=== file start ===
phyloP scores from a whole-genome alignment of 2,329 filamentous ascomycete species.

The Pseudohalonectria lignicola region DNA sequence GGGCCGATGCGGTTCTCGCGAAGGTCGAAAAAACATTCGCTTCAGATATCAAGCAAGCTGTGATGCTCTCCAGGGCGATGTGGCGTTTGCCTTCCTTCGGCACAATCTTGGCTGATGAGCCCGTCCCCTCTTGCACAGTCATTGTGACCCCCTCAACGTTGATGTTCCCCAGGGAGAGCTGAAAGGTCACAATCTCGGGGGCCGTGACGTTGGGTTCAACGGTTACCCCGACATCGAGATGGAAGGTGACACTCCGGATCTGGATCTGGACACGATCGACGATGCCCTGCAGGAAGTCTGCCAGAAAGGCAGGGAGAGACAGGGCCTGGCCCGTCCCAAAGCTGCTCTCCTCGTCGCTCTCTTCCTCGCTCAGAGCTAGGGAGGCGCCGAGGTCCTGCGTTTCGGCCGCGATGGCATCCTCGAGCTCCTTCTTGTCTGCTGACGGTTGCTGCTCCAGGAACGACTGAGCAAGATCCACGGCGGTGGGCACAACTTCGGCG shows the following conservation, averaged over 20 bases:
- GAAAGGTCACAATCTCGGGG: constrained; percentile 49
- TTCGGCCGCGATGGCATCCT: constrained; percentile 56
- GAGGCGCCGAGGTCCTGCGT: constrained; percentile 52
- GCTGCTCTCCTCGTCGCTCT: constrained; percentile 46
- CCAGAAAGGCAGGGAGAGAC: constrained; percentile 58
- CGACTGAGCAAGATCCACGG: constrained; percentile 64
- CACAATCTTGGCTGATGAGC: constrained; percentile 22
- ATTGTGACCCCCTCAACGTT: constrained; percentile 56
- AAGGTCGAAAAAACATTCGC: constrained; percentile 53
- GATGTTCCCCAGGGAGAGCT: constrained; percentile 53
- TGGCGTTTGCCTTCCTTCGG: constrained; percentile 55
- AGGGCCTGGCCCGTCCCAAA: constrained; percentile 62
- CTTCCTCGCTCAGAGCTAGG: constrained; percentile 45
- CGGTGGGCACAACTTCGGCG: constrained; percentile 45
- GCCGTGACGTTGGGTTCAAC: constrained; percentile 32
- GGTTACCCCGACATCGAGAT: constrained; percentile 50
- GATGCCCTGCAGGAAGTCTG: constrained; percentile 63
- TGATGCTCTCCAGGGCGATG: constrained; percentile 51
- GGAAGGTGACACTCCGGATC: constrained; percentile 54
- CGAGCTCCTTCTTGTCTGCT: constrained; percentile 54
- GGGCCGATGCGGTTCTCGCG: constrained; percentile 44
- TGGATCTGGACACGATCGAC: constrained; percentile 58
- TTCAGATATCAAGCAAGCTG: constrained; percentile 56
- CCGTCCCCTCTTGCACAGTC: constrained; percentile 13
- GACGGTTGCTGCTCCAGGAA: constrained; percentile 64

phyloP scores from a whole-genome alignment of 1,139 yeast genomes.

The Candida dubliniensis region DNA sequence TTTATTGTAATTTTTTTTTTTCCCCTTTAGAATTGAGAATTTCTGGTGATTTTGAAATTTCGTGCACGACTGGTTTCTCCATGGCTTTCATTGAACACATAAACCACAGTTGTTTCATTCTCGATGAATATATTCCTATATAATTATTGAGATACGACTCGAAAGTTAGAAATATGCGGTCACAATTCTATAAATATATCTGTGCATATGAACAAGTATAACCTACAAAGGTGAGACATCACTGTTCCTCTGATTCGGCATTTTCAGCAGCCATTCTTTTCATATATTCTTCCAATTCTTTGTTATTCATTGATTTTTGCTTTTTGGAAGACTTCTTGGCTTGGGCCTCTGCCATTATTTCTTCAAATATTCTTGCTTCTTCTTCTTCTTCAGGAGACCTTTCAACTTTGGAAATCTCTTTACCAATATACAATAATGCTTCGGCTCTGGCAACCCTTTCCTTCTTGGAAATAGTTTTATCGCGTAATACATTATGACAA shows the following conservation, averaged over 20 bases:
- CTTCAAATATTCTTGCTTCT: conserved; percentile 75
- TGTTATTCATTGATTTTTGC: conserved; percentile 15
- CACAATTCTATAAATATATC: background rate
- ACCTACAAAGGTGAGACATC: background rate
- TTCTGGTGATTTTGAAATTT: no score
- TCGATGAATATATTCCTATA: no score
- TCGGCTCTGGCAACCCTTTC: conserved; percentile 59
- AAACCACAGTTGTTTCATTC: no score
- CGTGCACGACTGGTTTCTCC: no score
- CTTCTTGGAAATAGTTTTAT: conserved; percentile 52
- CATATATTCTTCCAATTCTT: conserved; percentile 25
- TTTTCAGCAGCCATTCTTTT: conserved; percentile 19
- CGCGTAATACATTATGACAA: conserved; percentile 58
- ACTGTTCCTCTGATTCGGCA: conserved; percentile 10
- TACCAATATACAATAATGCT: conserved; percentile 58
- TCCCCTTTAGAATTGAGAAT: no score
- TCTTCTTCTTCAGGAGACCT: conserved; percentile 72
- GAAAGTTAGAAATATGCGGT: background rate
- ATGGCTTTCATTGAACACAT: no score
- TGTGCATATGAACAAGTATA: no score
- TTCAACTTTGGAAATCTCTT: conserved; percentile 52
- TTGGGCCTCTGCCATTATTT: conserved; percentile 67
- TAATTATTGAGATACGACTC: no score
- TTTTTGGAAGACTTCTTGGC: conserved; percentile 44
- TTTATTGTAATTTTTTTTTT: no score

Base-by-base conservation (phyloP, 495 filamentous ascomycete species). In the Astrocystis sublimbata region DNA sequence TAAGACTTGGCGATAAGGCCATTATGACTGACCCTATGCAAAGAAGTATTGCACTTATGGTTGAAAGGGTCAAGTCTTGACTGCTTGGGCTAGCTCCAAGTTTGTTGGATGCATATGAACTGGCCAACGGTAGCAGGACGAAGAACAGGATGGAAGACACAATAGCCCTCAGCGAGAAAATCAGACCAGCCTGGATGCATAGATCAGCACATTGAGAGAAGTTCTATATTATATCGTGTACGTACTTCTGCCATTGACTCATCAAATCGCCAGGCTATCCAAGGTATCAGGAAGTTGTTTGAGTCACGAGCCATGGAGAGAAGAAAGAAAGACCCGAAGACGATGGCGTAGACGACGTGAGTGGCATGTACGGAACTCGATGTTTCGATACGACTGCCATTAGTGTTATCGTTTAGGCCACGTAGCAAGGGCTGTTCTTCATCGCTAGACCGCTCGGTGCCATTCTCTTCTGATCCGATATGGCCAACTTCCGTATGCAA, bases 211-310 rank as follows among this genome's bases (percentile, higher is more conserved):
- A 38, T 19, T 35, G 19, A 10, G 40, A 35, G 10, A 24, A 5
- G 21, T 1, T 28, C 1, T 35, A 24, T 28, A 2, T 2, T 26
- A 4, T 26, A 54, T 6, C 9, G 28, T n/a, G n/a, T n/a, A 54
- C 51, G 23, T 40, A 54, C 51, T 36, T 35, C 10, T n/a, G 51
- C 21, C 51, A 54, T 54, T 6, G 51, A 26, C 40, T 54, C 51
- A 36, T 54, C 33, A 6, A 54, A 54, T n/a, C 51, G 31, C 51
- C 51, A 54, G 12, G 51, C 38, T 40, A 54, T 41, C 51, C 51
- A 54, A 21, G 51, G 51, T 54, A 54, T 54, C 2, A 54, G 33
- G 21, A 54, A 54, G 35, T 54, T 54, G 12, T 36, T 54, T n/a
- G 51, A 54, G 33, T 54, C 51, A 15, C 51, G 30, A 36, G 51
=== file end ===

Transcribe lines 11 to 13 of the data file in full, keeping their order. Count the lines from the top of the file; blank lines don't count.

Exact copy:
- AAGGTCGAAAAAACATTCGC: constrained; percentile 53
- GATGTTCCCCAGGGAGAGCT: constrained; percentile 53
- TGGCGTTTGCCTTCCTTCGG: constrained; percentile 55